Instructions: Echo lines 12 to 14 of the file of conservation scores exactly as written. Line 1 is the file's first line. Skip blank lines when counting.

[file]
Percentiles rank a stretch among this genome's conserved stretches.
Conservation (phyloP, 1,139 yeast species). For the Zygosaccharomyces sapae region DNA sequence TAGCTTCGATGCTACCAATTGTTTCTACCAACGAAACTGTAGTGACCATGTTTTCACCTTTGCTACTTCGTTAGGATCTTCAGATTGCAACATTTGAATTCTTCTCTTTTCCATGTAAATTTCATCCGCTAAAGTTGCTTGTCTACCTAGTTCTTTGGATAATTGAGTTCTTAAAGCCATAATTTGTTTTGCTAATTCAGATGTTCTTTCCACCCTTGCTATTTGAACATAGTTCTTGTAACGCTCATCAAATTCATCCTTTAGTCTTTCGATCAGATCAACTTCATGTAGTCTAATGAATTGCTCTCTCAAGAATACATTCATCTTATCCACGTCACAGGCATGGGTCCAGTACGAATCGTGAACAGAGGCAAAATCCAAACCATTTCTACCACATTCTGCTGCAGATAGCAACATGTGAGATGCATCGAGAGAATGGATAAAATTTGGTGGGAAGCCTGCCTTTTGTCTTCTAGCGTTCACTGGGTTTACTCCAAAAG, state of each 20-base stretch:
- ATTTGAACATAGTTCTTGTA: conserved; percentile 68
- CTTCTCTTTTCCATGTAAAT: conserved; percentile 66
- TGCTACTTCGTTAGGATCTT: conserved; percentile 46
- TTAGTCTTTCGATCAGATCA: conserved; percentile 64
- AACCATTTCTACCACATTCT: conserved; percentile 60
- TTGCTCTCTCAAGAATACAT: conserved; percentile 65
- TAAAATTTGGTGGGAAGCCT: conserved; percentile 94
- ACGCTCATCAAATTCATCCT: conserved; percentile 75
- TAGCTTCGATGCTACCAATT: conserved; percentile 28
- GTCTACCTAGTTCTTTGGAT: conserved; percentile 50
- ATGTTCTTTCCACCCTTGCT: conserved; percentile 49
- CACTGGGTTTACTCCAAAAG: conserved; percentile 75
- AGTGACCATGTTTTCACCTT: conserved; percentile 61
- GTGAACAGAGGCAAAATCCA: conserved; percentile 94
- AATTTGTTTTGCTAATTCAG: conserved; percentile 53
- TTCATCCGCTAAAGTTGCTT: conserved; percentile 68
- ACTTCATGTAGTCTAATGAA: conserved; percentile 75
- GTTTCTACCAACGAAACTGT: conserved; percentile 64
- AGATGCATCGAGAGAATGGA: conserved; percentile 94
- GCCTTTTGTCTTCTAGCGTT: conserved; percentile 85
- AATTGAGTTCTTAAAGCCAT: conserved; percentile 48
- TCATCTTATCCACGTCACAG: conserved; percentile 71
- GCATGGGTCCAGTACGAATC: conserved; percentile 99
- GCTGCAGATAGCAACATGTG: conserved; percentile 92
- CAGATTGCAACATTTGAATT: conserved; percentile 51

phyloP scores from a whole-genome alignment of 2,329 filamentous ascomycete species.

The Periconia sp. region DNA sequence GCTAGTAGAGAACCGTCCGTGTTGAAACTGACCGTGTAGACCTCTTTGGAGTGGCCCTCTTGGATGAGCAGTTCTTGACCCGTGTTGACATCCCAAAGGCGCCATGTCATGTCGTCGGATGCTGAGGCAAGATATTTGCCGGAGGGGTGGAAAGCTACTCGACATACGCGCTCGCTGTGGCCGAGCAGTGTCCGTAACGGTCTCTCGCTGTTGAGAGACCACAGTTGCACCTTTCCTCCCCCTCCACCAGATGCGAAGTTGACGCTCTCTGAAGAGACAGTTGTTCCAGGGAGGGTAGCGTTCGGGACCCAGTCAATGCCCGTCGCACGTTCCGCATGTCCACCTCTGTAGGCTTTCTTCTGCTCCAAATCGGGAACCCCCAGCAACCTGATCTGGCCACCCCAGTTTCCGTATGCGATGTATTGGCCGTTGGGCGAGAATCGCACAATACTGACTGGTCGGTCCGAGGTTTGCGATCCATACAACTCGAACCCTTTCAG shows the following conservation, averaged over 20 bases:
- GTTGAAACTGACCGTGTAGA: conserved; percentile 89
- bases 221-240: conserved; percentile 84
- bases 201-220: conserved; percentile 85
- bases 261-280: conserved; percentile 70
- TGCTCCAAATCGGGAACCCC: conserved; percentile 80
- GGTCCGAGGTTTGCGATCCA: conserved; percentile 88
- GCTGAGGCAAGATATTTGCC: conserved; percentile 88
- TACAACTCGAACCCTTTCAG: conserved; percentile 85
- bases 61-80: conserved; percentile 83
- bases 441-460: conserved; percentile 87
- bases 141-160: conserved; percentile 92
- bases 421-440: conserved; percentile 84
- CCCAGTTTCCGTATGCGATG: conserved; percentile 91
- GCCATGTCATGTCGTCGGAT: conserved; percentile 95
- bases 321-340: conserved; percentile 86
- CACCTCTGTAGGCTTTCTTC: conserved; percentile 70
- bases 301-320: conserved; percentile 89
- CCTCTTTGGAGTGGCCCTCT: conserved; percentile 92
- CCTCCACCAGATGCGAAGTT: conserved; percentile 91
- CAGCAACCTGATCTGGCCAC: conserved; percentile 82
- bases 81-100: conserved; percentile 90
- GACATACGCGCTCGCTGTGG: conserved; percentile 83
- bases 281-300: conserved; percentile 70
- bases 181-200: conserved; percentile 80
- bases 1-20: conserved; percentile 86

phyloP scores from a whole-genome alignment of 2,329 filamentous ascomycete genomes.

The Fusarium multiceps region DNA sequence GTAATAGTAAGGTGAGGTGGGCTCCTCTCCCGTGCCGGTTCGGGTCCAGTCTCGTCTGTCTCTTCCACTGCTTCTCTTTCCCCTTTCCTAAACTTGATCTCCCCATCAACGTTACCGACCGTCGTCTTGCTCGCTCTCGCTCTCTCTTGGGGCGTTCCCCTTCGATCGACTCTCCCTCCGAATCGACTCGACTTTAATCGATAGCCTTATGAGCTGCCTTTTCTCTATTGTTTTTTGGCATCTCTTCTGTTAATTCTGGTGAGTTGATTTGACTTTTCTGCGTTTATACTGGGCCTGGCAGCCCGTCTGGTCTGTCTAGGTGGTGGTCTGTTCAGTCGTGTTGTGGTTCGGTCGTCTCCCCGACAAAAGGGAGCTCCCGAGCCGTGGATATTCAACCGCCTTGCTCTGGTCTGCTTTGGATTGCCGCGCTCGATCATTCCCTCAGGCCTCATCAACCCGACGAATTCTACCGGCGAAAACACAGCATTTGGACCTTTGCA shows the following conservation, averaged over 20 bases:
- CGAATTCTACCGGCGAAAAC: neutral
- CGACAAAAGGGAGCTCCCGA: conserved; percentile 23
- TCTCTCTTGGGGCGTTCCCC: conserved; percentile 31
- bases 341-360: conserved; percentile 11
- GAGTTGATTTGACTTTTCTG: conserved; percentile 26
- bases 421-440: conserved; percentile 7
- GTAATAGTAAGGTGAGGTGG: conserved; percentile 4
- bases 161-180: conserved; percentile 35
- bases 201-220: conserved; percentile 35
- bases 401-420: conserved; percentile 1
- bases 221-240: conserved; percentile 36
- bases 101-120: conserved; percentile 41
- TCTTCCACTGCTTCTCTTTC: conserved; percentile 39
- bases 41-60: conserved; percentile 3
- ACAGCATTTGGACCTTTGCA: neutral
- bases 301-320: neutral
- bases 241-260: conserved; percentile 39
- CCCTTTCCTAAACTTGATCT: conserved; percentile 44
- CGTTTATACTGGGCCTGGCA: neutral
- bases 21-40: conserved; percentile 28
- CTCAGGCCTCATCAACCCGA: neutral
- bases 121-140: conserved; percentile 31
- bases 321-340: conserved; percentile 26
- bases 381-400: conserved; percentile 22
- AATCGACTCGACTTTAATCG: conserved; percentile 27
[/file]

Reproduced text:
- GTCTACCTAGTTCTTTGGAT: conserved; percentile 50
- ATGTTCTTTCCACCCTTGCT: conserved; percentile 49
- CACTGGGTTTACTCCAAAAG: conserved; percentile 75